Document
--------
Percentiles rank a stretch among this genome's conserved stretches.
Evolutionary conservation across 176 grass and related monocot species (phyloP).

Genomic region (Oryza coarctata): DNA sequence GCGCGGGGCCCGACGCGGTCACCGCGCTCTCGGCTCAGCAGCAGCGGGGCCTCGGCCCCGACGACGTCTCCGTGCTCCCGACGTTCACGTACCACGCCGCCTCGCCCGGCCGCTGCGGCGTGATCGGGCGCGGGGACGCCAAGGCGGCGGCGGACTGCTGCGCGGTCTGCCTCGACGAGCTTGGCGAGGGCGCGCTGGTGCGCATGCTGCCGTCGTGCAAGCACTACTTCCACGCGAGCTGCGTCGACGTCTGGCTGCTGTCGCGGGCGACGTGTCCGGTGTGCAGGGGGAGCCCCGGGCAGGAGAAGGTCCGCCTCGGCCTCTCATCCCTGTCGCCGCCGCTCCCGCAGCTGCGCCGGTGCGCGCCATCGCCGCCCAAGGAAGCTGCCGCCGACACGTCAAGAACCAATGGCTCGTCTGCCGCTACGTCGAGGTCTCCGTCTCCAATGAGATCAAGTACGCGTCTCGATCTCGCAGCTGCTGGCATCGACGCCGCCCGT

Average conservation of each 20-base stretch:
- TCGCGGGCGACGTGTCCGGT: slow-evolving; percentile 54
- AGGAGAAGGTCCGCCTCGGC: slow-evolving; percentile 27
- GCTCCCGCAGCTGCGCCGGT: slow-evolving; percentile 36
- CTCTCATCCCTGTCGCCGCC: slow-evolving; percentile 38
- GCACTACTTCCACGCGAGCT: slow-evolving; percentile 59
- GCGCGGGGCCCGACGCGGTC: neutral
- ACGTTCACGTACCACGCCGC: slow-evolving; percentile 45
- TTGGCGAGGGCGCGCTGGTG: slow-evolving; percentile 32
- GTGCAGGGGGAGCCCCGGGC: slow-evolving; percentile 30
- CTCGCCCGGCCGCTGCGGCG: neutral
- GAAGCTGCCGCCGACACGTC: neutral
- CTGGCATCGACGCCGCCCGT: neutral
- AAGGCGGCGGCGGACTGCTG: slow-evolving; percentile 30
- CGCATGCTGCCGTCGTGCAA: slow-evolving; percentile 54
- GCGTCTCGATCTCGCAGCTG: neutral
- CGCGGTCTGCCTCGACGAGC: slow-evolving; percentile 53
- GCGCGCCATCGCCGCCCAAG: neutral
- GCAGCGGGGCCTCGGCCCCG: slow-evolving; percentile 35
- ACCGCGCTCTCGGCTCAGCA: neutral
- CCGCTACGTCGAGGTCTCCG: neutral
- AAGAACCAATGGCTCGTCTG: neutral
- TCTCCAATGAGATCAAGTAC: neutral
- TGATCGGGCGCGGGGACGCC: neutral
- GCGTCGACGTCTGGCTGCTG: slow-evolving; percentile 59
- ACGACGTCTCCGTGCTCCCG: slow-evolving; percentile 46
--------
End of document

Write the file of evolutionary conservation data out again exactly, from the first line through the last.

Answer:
Percentiles rank a stretch among this genome's conserved stretches.
Evolutionary conservation across 176 grass and related monocot species (phyloP).

Genomic region (Oryza coarctata): DNA sequence GCGCGGGGCCCGACGCGGTCACCGCGCTCTCGGCTCAGCAGCAGCGGGGCCTCGGCCCCGACGACGTCTCCGTGCTCCCGACGTTCACGTACCACGCCGCCTCGCCCGGCCGCTGCGGCGTGATCGGGCGCGGGGACGCCAAGGCGGCGGCGGACTGCTGCGCGGTCTGCCTCGACGAGCTTGGCGAGGGCGCGCTGGTGCGCATGCTGCCGTCGTGCAAGCACTACTTCCACGCGAGCTGCGTCGACGTCTGGCTGCTGTCGCGGGCGACGTGTCCGGTGTGCAGGGGGAGCCCCGGGCAGGAGAAGGTCCGCCTCGGCCTCTCATCCCTGTCGCCGCCGCTCCCGCAGCTGCGCCGGTGCGCGCCATCGCCGCCCAAGGAAGCTGCCGCCGACACGTCAAGAACCAATGGCTCGTCTGCCGCTACGTCGAGGTCTCCGTCTCCAATGAGATCAAGTACGCGTCTCGATCTCGCAGCTGCTGGCATCGACGCCGCCCGT

Average conservation of each 20-base stretch:
- TCGCGGGCGACGTGTCCGGT: slow-evolving; percentile 54
- AGGAGAAGGTCCGCCTCGGC: slow-evolving; percentile 27
- GCTCCCGCAGCTGCGCCGGT: slow-evolving; percentile 36
- CTCTCATCCCTGTCGCCGCC: slow-evolving; percentile 38
- GCACTACTTCCACGCGAGCT: slow-evolving; percentile 59
- GCGCGGGGCCCGACGCGGTC: neutral
- ACGTTCACGTACCACGCCGC: slow-evolving; percentile 45
- TTGGCGAGGGCGCGCTGGTG: slow-evolving; percentile 32
- GTGCAGGGGGAGCCCCGGGC: slow-evolving; percentile 30
- CTCGCCCGGCCGCTGCGGCG: neutral
- GAAGCTGCCGCCGACACGTC: neutral
- CTGGCATCGACGCCGCCCGT: neutral
- AAGGCGGCGGCGGACTGCTG: slow-evolving; percentile 30
- CGCATGCTGCCGTCGTGCAA: slow-evolving; percentile 54
- GCGTCTCGATCTCGCAGCTG: neutral
- CGCGGTCTGCCTCGACGAGC: slow-evolving; percentile 53
- GCGCGCCATCGCCGCCCAAG: neutral
- GCAGCGGGGCCTCGGCCCCG: slow-evolving; percentile 35
- ACCGCGCTCTCGGCTCAGCA: neutral
- CCGCTACGTCGAGGTCTCCG: neutral
- AAGAACCAATGGCTCGTCTG: neutral
- TCTCCAATGAGATCAAGTAC: neutral
- TGATCGGGCGCGGGGACGCC: neutral
- GCGTCGACGTCTGGCTGCTG: slow-evolving; percentile 59
- ACGACGTCTCCGTGCTCCCG: slow-evolving; percentile 46